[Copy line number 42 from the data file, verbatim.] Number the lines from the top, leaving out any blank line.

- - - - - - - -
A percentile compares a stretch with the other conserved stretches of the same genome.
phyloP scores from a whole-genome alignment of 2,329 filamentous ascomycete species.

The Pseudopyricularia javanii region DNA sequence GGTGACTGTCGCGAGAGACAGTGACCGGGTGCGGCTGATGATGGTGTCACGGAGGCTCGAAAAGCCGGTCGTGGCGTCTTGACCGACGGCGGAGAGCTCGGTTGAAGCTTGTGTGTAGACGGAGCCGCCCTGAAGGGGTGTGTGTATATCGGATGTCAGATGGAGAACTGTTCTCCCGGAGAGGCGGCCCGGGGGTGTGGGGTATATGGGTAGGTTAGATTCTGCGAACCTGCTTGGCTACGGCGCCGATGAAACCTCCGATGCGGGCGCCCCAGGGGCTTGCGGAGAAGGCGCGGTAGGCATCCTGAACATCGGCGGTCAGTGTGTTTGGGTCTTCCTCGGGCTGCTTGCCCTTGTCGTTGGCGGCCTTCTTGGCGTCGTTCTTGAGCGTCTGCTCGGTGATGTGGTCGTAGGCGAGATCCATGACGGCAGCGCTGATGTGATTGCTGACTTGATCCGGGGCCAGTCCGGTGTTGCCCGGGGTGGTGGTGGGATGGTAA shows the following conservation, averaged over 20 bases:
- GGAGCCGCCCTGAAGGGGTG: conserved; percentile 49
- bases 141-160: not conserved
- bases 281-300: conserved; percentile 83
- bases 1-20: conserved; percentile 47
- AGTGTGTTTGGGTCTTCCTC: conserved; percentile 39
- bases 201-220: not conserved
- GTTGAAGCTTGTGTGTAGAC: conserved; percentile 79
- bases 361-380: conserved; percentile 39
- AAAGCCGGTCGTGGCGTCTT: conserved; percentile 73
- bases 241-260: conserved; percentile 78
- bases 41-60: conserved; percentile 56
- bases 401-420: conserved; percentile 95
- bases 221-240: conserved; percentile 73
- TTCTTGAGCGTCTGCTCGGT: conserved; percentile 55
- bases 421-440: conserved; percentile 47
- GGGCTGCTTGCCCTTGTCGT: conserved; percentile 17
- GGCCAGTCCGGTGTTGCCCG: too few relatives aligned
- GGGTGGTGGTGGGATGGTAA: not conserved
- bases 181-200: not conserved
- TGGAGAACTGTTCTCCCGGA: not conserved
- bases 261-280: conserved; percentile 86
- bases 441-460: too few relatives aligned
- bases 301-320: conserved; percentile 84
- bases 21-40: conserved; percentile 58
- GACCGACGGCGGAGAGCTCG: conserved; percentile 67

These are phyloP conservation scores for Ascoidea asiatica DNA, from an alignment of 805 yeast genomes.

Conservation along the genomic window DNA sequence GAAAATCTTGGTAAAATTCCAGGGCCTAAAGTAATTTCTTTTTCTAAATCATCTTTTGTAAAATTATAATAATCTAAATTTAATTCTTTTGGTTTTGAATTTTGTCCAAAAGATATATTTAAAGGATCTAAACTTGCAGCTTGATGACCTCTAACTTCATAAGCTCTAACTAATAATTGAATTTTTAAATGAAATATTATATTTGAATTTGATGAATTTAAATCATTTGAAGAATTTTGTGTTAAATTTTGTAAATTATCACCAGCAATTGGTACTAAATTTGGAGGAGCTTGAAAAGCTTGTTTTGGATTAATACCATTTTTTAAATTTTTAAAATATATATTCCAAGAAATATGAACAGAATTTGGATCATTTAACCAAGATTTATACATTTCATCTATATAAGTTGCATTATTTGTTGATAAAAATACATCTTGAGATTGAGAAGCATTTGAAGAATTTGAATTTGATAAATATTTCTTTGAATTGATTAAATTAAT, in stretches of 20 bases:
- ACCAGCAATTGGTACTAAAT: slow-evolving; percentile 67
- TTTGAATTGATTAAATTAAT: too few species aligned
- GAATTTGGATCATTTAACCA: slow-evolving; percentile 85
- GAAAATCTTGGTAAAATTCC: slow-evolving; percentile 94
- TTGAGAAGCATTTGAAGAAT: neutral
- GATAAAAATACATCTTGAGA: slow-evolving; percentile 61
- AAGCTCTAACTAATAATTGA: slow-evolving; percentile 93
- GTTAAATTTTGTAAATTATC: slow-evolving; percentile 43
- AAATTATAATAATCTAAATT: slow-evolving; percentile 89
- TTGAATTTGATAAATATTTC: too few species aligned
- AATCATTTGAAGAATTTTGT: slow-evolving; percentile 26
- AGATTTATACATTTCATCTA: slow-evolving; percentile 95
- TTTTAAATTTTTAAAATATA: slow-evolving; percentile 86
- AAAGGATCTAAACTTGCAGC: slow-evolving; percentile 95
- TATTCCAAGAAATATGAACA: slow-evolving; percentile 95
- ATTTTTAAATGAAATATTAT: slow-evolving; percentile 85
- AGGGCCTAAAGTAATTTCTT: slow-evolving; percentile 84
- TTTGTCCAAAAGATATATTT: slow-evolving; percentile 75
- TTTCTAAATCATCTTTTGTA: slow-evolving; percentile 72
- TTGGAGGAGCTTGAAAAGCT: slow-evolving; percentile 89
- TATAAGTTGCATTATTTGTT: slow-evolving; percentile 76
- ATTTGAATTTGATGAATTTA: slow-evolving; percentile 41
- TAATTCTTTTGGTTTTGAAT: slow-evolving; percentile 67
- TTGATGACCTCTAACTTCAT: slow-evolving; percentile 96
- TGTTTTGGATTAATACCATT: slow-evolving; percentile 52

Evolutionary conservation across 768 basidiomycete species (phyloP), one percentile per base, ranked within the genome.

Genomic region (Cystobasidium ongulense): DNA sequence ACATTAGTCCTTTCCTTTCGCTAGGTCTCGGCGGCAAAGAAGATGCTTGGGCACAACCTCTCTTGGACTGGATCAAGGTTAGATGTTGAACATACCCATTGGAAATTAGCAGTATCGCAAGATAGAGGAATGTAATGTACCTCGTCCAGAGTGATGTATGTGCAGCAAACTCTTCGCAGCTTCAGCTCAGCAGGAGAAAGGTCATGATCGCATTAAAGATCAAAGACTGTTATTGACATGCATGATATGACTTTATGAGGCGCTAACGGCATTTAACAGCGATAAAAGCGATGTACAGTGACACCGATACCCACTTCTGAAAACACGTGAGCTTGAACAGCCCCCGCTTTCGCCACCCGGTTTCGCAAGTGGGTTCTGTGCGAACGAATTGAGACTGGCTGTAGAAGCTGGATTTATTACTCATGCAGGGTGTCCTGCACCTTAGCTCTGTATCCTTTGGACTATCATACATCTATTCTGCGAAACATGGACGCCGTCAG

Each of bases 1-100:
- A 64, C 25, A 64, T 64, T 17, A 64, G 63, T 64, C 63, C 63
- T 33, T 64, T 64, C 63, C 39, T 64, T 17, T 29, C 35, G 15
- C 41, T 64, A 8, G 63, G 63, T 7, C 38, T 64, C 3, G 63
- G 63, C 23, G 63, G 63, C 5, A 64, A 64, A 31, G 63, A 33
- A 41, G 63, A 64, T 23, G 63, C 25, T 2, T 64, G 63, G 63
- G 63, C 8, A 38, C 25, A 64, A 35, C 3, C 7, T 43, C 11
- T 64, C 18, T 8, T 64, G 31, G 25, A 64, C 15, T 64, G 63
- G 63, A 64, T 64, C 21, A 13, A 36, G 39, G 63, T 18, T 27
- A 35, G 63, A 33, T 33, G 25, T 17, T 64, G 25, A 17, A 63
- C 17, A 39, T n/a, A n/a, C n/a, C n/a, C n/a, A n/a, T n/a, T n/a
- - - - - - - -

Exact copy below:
- AGATTTATACATTTCATCTA: slow-evolving; percentile 95